Discussion in 'The Lounge' started by Learning, Apr 24, 2019.
All three wars started in Scotland.
Beginning to wonder who you know, Mike!
As they say, you can't have a revolution when everyone is comfortably well off. I still maintain you might be surprised if the question was put to the ordinary people of NI (not the DUP, who have their own agenda).
A very large part of the protestant majority. When have you ever heard them advocate union with the south?
Anyway, herself has Eurovision on at present. If you hold a referendum right now, I'm definitely for Leave.
Exactly, which "they"?
Did you mean the majority in NI would not mind union with the south, or the DUP wouldn't? Re-reading your post to see if I missed something.
Who do you think elected the DUP?
Yes Eurovision is on the telly just now....I'm using headphone to listen...........to youtube.
....and which majority in NI voted 'Remain' in that referendum?
The result in Northern Ireland was 55.8% of voters opted to remain in the EU.
Northern Ireland, Scotland and London were the only areas of the UK that voted in the majority to remain.
We all know how badly the first past the post system works. If 55.8% of voters in NI voted to remain in the EU, why not ask them if they want to be part of a unified Ireland? Of course the DUP wouldn't. We can't of course ask a NI parliament, so you are basing your opinion, it seems, on the DUP's political affiliation to the Tories. What of the Stormont Assembly? How much credence can we give to the DUP that the assembly has not been in operation for over 2 years now? Who are the extremists? The only voice we hear is the representatives in the UK parliament. Even they are now no longer on TMs side.
Both sides did.
One of my oldest friends in the business in Belfast, David Lyle OBE, is a staunch remainer and leading member of the Protestant community.
But David got his honour for creating the peace keeping campaign that was recognised as a major factor in achieving peace and Good Friday. I see he now lectures on it and rightly so, a lot was visible, but a lot was not. Clinton met him and congratulated him, but his profile was kept low because he was a target. He never sat with back to the window, brave man. I was invited to go to Moscow in about 2002 to brief Russian ministers on it, which was very interesting, to say the least. Many behaviour-change things David's agency produced were copied by governments all round the world. Sadly they ceased trading two years ago, but he, more than anyone would be aware of the danger they face.
I would have to guess rather less of the Protestant community than Scots who would want to join with the Irish Republic as a united EU entity.
One thing this whole debacle has shown me (although I knew it already) is to assume nothing. Accept media reports? Accept the voices in Parliament? The more we find out, the less respect I have for it all.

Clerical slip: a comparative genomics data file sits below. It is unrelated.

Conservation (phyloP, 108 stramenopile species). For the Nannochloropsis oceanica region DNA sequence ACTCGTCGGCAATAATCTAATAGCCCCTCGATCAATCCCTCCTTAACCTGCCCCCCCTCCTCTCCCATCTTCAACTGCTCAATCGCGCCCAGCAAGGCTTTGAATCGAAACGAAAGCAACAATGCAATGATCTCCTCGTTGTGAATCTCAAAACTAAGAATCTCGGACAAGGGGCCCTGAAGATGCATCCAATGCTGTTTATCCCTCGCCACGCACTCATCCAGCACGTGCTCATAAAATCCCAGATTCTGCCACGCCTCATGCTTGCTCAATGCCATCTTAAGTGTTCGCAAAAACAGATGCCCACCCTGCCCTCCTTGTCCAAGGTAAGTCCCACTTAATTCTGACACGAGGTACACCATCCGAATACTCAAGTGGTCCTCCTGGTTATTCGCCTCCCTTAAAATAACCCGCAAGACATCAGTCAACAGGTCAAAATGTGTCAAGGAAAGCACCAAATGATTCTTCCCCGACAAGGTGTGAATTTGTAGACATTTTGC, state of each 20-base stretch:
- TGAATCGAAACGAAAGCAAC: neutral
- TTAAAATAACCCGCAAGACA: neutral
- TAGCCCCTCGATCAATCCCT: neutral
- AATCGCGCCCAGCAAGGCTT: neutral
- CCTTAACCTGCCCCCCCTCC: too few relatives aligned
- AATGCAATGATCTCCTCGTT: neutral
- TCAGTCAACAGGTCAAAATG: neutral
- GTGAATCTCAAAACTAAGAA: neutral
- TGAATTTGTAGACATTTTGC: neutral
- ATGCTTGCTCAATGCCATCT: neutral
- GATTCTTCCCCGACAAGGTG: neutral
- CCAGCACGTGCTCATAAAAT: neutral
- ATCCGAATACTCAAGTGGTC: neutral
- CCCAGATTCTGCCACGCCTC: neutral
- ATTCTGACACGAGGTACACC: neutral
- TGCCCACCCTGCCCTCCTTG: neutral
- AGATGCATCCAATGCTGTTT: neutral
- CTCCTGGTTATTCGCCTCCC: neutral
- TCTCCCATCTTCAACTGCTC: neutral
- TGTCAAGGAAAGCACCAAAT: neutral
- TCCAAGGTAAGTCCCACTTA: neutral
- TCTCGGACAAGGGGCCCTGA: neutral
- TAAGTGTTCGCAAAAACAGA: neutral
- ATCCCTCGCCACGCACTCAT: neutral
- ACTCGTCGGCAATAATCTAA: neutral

Well it depends what bits of it you read. But my understanding of the ultimate goal of all Protestants is to never live under a Catholic majority. Can't see that's any myth created by the media. Best to pop along to the next Orange march and sample opinions on that.
A somewhat biased population for a sample, don't you think?
I do recall when working for Audits of Great Britain, asking what would happen if advertising didn't happen? I was told - don't go there! I'm afraid we are going to differ in our acceptance of what is a representative population.
The unionists lost overall power in the last Stormont election in 2017. Balance of power is held by the Alliance party. In the UK election the DUP gained 2 extra seats to total 10 and Sinn Féin gained 3 to total only 7. There is also an independent unionist . The Alliance party got no MPs because of the first past the post system of election. Based on the result of the UK election it would seem that Sinn Féin would lose a referendum on NI leaving UK. However looking at the Stormont results it seems that a referendum could go either way. It is likely that the Brexit issue might encourage many Alliance supporters to vote to leave UK. Twill be interesting to see how power shifts in 2022.
Back in 1998 the majority population of NI voted to approve the multiparty component of the Good Friday agreement although the DUP opposed it. That was a clear sign that the DUP was begining to lose is grip on NI. I would be very surprised indeed if NI is still part of UK after another five years. That would be the end of the Irish Border Issue.
Would be a good result if it could happen. But I believe the South has done little to promote the idea for fear of the extreme element that would be dragged kicking and screaming along with them. I believe they always felt that Britain was far more able to control Catholic extremism than they could Protestant. But of course could change over time.
But there is a lot of good stuff on it here: https://www.thejournal.ie/united-ireland-poll-3-4059433-Jun2018/
I'm sure you'd agree that an online sample, being self-selected has little chance of matching the accuracy of a sample survey and the idea that people might be more honest in their opinions is mere speculation. A properly constructed questionnaire should overcome that. So support for a united Ireland could be as low as 20%, but it has to be the case that Brexit is driving people towards the solution that makes economic sense.
But I was always talking about the fringe extremists and I doubt they care much for the views of their more liberal countrymen. The Republic could find itself chomping on a wasp.
This is an interesting article on the religious breakdown of Northern Ireland.
Separate names with a comma.